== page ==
Waterbaby is about overcoming your fears: Pia Shah
Pia Shah’s Waterbaby is winning hearts across the world in various film festivals. The film, which draws from Shah’s personal experience inspires you to overcome your fears and has been extremely well received at various film festivals for its brilliant child artists among other things. It traveled to the Toronto International Film Festival (TIFF) Kids and has also won an award at the Worldfest – Houston. Next, it will be playing at the Indian Film Festival Stuttgart to be held from July 19 to 23. We spoke with Pia to know more about the short film.
What are your first memories of storytelling?
I was 11 when I wrote my first story. The story was around “The Scarlet Pimpernel“. It’s the story of an Englishman who rescued French aristocrats out of France during the French Revolution and saved their lives. At that time, I felt like I’m making an epic movie. I gathered all the neighborhood kids and made them act in this. I was the Director of Photography for it and also designed the sets by myself. The set was made on the terrace of one of my friend’s house. I really believed in the movie when I was making it. I had no idea of editing, so I shot the scenes in the sequence that they would be played. Looking back, it may sound silly or look naive, but it was such an honest and brave attempt. That made me realize that I had the knack for storytelling in me.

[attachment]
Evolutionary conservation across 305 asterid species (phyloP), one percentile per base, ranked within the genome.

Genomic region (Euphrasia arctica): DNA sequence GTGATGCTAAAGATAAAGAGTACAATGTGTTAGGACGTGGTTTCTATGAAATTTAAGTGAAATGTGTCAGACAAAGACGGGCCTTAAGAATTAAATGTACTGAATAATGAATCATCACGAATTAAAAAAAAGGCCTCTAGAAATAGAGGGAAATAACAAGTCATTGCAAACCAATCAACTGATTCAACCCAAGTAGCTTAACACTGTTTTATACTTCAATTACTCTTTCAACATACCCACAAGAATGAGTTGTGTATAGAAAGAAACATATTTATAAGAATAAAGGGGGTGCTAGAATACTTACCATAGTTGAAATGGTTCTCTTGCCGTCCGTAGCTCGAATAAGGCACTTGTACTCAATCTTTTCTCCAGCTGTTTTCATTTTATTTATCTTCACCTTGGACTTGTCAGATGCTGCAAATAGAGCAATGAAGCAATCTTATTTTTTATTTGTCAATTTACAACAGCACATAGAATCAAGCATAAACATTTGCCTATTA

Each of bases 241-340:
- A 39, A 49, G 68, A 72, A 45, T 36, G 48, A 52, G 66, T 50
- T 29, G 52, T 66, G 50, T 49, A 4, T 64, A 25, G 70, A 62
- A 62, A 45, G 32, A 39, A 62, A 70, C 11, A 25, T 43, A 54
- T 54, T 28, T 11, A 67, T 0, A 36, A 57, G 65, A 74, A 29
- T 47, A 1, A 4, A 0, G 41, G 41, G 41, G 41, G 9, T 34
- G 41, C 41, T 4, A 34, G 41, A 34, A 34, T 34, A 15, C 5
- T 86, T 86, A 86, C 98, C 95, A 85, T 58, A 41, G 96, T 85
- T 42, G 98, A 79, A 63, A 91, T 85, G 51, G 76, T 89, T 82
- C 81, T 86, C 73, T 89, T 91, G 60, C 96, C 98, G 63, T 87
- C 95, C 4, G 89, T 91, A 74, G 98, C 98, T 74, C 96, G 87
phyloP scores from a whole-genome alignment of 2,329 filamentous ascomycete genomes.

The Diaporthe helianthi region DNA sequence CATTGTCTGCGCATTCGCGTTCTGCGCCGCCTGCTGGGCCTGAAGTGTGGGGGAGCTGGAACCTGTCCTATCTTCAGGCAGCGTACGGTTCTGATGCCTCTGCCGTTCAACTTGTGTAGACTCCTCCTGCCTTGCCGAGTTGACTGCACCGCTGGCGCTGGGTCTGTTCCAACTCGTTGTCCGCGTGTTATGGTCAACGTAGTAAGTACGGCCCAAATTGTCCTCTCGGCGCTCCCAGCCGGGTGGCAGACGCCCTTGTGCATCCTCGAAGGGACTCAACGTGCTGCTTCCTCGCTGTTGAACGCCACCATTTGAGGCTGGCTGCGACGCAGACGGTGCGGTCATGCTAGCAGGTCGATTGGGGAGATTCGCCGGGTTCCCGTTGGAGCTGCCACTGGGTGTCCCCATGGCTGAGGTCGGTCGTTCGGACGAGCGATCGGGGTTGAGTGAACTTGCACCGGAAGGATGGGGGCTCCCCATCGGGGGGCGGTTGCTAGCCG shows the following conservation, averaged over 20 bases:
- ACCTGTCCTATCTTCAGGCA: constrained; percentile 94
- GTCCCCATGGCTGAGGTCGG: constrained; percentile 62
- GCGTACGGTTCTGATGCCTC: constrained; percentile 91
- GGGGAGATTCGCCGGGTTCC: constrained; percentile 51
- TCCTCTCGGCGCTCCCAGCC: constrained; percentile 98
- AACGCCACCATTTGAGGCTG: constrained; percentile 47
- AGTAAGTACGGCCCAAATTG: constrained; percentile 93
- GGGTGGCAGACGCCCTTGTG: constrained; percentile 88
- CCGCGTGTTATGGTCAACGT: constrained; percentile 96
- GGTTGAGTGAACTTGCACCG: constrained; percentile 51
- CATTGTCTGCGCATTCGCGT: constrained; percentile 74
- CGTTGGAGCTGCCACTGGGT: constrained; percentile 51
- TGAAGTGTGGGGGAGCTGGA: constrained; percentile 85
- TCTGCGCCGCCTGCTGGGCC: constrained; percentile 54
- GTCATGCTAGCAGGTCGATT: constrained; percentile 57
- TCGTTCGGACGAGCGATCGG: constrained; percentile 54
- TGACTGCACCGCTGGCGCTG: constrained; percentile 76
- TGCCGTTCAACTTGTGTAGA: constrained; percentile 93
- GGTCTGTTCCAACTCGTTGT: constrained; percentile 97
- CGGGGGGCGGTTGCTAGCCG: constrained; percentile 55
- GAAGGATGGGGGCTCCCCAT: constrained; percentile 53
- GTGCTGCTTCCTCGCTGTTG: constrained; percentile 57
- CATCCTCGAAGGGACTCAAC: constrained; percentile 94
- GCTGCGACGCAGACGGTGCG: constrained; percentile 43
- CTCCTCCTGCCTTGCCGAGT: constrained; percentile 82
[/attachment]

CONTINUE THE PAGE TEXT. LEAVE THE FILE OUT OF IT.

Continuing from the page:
If you give children respect and don’t treat them like a child, you can bring out the best in them
What inspired the idea for your short film Waterbaby ?
I was writing a feature film that was being developed by National Film Development Corporation (NFDC) Lab. In recent times, there have been so many great films that have come out of the NFDC Lab, like Titli, The Lunchbox. They (NFDC) nurture so many beautiful films and my script was a part of it.
My script was around children, so I wanted to make a short film to get the experience of working with kids. I decided to make something that I understand or can relate to. As a child, I was petrified of water, I would have nightmares. My parents decided to send me to swimming classes to help me overcome this fear. But I would still do whatever it took to avoid the pool. I remember when I was 6 or 7, one day, my swimming coach just pushed me into the deep end of the pool. And that frightened me so much that I could never overcome my fear. So naturally, this idea was really accessible to me, to make it into a film. My phobia is still so bad that till today, I get these nightmares of drowning in water. That’s why the film opens with this scene where the coach pushes the boy into the pool and that scares him so much.
But I wanted this film to be about overcoming this fear and bring a ray of hope in the end. I showed how the boy is getting bullied by his classmates at school. I also wanted to show his life at home and his interaction with his mother and grandmother. But the most important thing was to communicate that even with all this in the surroundings, only he could help himself. If he has to solve this problem, he will have to do it himself.